The Spark

“The emancipation of the working class will only be achieved by the working class itself.” — Karl Marx

Post-war contracts:
Money for the big boys

Apr 14, 2003

Halliburton subsidiary Kellogg Brown & Root, already finishing government contracts for 2000-2002 worth 624 million dollars, is expected to gain multi-billion-dollar contracts in post-war Iraq reconstruction.

This is nothing new. Kellogg Brown & Root's long history with politicians at the top began during the Roosevelt administration. An up-and-coming Texas politician named Lyndon Johnson helped Herman and George Brown make their first million on a federally contracted dam they built near Austin, Texas. Johnson got a nice handshake from the Browns, or as he told an interviewer later, "In those days, it was cash."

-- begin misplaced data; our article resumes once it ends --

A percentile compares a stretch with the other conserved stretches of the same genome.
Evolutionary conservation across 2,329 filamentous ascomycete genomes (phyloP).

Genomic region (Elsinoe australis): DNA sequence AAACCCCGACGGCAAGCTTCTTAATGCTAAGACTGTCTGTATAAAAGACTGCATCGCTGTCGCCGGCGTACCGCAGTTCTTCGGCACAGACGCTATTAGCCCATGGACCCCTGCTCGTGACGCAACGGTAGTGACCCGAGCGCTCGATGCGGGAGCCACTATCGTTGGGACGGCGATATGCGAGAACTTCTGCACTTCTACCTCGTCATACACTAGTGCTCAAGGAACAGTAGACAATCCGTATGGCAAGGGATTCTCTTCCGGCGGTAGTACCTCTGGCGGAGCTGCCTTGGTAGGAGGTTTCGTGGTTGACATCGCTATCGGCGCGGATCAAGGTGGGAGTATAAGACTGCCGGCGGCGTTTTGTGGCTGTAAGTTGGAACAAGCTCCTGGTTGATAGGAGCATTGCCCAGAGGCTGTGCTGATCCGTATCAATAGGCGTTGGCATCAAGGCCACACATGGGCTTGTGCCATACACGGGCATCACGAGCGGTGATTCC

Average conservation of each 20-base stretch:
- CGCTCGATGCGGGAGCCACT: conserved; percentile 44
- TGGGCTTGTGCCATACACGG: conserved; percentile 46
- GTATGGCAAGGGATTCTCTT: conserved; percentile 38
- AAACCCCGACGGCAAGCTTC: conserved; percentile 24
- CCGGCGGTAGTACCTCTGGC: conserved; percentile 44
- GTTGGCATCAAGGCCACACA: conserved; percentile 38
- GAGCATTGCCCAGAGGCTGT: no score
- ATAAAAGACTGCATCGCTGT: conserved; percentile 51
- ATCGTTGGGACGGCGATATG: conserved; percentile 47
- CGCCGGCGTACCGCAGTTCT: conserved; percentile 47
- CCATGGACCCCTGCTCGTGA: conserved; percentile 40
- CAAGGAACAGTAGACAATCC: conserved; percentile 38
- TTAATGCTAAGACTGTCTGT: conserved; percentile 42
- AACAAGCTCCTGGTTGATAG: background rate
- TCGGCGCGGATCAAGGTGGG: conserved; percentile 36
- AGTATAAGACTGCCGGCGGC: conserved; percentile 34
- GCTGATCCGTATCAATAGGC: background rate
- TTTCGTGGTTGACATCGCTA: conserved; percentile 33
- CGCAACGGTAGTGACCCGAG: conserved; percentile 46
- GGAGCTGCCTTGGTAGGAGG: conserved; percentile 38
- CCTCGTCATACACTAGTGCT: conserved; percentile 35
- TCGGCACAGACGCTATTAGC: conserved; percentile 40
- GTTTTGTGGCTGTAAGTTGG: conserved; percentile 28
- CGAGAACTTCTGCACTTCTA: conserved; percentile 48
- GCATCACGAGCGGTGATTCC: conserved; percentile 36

Brown & Root went on to build warships for the navy during World War II, even though George Brown was reported to have said, "We didn't know the stern from the aft – I mean the bow – of the boat." In 1965 Brown & Root constructed an air base in Viet Nam. During the Balkans war, they provided logistics for the U.S. troops there.

Kellogg Brown & Root, like all government contractors get "cost-plus" contracts. We can see exactly what that means when we notice that Brown & Root listed $85.98 as the cost for every sheet of plywood it supplied in Bosnia and Kosovo – the same plywood that costs $14.06 at Home Depot.

These lucrative government contracts, guaranteeing profits on top of such "costs," have lasted for 60 years, under every administration, Democratic or Republican. Cheney is simply the most recent politician to front for them.